Sullivan goes onto say no state that has passed and implemented the tax has started collecting revenue and in all but one state, remote sellers like Amazon have simply ceased doing business with in-state businesses.....Sullivan noted in the letter that the Office of Fiscal Analysis which assumes the tax will bring in about $9.4 million a year never consulted his office when they drafted the fiscal note.

The same is true of the cosmetic tax which OFA assumes will bring in about $4.1 million next year and $4.3 million the year after.

A cosmetic tax also raises privacy concerns and has already proven to be a mistake in the only state where it has been enacted – New Jersey. Aside from the fact that it disproportionately burdens women, in today’s Daily Caller I explain why it is also a net revenue loser for the state:

The New Jersey lawmaker who sponsored the cosmetic tax in 2004 ended up leading the effort to repeal it just two years later, pointing to studies that found that for every dollar in tax collected by the Garden State’s cosmetic tax, the state actually lost $3.39 in revenue.

The budget to be voted on this week in Connecticut is a highly flawed document that relies on gimmicks, increases spending, and will only serve to impede economic recovery, increase revenue volatility, and create future budget holes. The House is expected to hold a floor vote on Tuesday. For extended commentary on the Connecticut budget debate in today’s Daily Caller, click here.


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Pelican Institute Speaking Truth to Power

Posted by Patrick M. Gleason on Saturday, April 30th, 2011, 12:27 PM PERMALINK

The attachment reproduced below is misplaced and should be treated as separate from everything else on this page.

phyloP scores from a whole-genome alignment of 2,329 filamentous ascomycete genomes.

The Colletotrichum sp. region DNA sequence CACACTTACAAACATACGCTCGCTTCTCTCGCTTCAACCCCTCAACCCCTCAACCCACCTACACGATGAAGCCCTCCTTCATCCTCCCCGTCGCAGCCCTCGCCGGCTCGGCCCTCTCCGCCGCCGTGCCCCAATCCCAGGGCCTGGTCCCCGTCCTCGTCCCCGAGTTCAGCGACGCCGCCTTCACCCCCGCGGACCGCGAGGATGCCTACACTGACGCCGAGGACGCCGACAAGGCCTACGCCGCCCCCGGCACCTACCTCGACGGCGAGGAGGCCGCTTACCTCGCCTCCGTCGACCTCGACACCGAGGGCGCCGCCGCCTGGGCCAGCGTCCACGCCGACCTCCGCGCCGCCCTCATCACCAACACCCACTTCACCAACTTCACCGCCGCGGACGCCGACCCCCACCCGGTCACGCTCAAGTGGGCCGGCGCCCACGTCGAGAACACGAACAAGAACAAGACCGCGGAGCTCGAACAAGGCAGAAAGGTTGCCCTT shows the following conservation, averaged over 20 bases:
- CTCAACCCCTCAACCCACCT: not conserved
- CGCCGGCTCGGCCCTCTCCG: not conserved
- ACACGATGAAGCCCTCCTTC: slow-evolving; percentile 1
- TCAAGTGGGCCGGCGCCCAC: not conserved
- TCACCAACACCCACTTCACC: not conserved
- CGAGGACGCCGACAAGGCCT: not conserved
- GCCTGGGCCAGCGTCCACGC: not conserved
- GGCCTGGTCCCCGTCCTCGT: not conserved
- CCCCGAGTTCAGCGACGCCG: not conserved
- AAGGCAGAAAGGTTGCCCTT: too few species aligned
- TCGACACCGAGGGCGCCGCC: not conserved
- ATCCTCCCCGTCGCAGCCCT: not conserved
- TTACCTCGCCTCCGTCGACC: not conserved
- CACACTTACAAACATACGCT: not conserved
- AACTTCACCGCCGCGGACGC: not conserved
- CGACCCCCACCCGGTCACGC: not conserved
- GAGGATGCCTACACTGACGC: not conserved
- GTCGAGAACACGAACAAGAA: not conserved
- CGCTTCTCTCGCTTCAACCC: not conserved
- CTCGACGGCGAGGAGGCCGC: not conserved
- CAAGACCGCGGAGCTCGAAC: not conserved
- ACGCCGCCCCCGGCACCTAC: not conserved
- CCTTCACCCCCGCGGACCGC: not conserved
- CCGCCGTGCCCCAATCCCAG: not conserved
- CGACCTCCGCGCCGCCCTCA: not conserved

Kevin Kane, president of the Pelican Institute, provided some serious knowledge this week in the New Orleans Times-Picayune re: HB 63, legislation that would raise the state tobacco excise tax:

The authors tout the wonders that another $250 million would bring. Several of the items in their grab bag are of dubious value, but perhaps we should start with a simple question: Does anyone believe we are getting enough for the $25 billion we are already spending? Health care and education outcomes simply do not support the case for throwing more money at problems that have resisted the best efforts of central planners. To say nothing of the fact that we would have a more robust economy if less money was taken from the private sector. Given these facts, voter skepticism to higher taxes and more spending is understandable

To read the rest of the Pelican Institute's commentary on why raising taxes is no answer to the state's overspending problem, click here.

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Georgia Legislature Approves Health Insurance Sales Across State Lines

Posted by Patrick M. Gleason on Wednesday, April 20th, 2011, 2:39 PM PERMALINK